I hate to put a damper on the party, but the some of the reporting on the economy is getting a bit out of hand. The Post gave us an example, with a piece on the revised fourth quarter GDP numbers headlined, "Robust Economic Growth in the third quarter raises hopes that a boom is on horizon." That's not what Mr. Arithmetic says.
First, just to be clear, the third quarter numbers were definitely good news. Five percent GDP growth is a solid economic performance by any measure, so there is no doubt that it is a big step forward by any measure. The economy is clearly growing, and likely at a reasonably respectable rate. The issue is whether the term "boom" is appropriate.
As this article and other reporting notes, the third quarter follows a strong second quarter of 4.6 percent growth, which in turn followed a first quarter where GDP shrank by 2.1 percent. The piece dismisses the drop in first quarter GDP as the result of bad weather. This is surely true, but the strong growth in the subsequent two quarters is clearly related to the drop in the first quarter. The growth in these quarters was a reversal of the decline in the first quarter.
If we take the average growth over the last three quarters, we get a 2.5 percent annual growth rate. This isn't bad, but it's hardly anything to write home about. If we assume the economy has a potential growth rate (the rate of growth of the labor force plus productivity) in the range of 2.2-2.4 percent, then with the 2014 growth rate we are filling the gap in output at the rate of between 0.1-0.3 percentage points a year. CBO estimates that the gap between potential GDP and actual GDP is still close to 4 percentage points. This means that at the 2014 growth rate we can look to fill that gap in somewhere between 13 and 40 years. Perhaps we should put a hold on that champagne.
Looking at specifics of the third quarter numbers, there are several items that are virtually certain to be reversed in whole or in part in the fourth quarter. Top on this list was the jump in military spending that added 0.66 percentage points to growth in the quarter. Military spending is highly erratic and sharp jumps are almost always followed by sharp falloffs in subsequent quarters. This means that instead of adding 0.66 percentage points to growth, we are likely to see military spending subtracting something like 0.66 percentage points from growth in the fourth quarter.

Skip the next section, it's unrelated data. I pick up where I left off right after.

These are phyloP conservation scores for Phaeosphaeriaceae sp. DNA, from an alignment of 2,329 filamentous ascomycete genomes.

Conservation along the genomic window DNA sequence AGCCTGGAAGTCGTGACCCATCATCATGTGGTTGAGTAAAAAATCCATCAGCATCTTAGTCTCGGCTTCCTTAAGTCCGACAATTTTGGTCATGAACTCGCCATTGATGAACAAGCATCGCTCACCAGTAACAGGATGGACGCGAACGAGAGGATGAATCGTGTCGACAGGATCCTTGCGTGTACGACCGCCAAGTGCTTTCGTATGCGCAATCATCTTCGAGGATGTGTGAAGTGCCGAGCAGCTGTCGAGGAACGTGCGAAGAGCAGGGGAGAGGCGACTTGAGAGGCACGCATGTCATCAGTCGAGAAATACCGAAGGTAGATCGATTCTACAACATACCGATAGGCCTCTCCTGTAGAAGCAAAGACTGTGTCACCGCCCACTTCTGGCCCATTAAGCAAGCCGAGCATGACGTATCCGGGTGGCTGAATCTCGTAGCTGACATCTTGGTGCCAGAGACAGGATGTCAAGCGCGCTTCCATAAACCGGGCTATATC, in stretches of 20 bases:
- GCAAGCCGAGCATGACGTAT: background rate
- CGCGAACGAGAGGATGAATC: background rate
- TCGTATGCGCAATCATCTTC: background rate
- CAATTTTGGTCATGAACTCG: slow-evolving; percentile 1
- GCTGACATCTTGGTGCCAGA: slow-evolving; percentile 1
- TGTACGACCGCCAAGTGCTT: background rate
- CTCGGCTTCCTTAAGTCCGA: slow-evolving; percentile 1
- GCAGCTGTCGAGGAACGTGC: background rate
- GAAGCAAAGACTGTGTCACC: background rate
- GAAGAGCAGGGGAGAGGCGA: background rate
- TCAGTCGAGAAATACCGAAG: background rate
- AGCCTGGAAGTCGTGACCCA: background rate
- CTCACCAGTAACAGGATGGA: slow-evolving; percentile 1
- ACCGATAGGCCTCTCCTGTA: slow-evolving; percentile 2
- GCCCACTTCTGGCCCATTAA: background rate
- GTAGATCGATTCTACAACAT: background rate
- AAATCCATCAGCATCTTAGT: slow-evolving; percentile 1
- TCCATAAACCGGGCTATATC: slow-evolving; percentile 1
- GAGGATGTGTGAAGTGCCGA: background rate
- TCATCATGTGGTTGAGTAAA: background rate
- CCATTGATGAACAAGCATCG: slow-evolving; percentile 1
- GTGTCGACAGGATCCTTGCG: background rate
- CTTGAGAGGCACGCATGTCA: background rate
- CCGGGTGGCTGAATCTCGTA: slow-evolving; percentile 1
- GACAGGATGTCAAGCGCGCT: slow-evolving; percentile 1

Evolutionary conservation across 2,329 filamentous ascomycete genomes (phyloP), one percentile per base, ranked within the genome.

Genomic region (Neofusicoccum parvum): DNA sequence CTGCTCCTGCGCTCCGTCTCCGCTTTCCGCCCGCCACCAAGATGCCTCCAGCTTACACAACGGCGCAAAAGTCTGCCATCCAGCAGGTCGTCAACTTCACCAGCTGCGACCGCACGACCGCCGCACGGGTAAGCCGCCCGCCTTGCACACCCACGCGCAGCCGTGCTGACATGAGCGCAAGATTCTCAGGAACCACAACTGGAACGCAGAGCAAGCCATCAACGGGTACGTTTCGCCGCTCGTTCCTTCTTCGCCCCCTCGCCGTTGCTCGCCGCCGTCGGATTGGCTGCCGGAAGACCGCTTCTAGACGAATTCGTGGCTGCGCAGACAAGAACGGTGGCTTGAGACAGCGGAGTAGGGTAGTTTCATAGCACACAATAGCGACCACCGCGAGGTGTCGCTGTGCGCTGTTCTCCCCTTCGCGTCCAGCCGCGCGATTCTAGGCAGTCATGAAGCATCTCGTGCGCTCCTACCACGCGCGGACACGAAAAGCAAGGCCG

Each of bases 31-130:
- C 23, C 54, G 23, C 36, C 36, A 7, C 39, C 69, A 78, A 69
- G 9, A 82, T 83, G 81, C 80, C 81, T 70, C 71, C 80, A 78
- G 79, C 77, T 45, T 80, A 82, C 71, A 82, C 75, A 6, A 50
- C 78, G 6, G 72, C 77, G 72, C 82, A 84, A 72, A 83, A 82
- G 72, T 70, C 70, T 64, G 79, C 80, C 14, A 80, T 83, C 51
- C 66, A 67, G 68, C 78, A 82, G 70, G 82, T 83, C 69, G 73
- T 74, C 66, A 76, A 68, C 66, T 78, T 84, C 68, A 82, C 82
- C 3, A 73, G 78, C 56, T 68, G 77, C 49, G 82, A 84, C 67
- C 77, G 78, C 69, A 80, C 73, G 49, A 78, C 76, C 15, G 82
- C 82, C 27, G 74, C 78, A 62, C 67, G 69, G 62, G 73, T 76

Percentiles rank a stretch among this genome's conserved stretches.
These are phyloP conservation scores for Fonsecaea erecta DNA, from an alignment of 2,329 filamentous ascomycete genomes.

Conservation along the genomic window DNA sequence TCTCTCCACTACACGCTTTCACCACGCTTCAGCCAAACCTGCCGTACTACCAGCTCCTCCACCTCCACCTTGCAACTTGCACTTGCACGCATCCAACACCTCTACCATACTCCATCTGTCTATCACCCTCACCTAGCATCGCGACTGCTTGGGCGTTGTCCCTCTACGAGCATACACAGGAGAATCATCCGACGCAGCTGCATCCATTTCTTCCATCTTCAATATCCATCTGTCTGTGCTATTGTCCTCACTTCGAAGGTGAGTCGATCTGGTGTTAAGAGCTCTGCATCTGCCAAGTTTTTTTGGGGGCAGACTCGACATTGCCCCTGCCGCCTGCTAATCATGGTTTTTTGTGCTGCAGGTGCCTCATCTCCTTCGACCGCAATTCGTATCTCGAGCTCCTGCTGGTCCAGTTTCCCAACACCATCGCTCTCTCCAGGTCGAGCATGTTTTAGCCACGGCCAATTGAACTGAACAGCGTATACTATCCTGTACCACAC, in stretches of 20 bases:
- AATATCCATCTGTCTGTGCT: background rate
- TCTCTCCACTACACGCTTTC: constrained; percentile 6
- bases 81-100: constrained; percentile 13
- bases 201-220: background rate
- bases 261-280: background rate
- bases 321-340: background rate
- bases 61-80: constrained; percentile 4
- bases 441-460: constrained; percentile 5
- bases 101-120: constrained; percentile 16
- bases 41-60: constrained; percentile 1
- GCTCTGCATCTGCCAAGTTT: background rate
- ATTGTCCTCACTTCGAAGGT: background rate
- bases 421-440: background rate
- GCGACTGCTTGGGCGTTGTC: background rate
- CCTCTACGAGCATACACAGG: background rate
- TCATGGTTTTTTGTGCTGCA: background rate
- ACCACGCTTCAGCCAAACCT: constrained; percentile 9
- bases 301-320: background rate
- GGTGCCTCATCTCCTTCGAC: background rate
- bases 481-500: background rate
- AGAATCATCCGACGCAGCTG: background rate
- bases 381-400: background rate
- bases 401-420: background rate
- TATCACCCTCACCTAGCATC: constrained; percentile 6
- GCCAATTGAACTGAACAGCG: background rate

A smaller trade deficit also added 0.78 percentage points to growth. We will almost certainly see a larger trade deficit in the fourth quarter (October's deficit was considerably larger than the third quarter average), which means that the trade deficit will be subtracting from growth in the fourth quarter. Equipment investment, which added 0.63 percentage points to growth in the quarter is also likely to go the other way in the fourth quarter. The data for October and November show that shipments are running below the third quarter average, before adjusting for inflation.
The takeaway is that we should see decent growth in the fourth quarter (consumption spending was very strong in November), but it is likely to be much closer to 2.0 percent than 5.0 percent, so folks may want to put that boom talk on the shelf for the moment. One final point, we continue to hear celebrations of the 0.4 percent growth in the average hourly wage reported for November. As noted previously, these data are highly erratic. The November number was primarily a bounce back from weak growth the prior two months. The annual growth rate for the three months (September, October, and November) compared with the prior three months was just 1.8 percent.
Folks can believe that wage growth was really weak in September and October and then bosses suddenly coughed up big pay increases in November, or that the monthly data was mostly driven by measurement error and that there has been little change in the actual rate of wage growth over the last three months. Mr. Arithmetic and I believe the latter.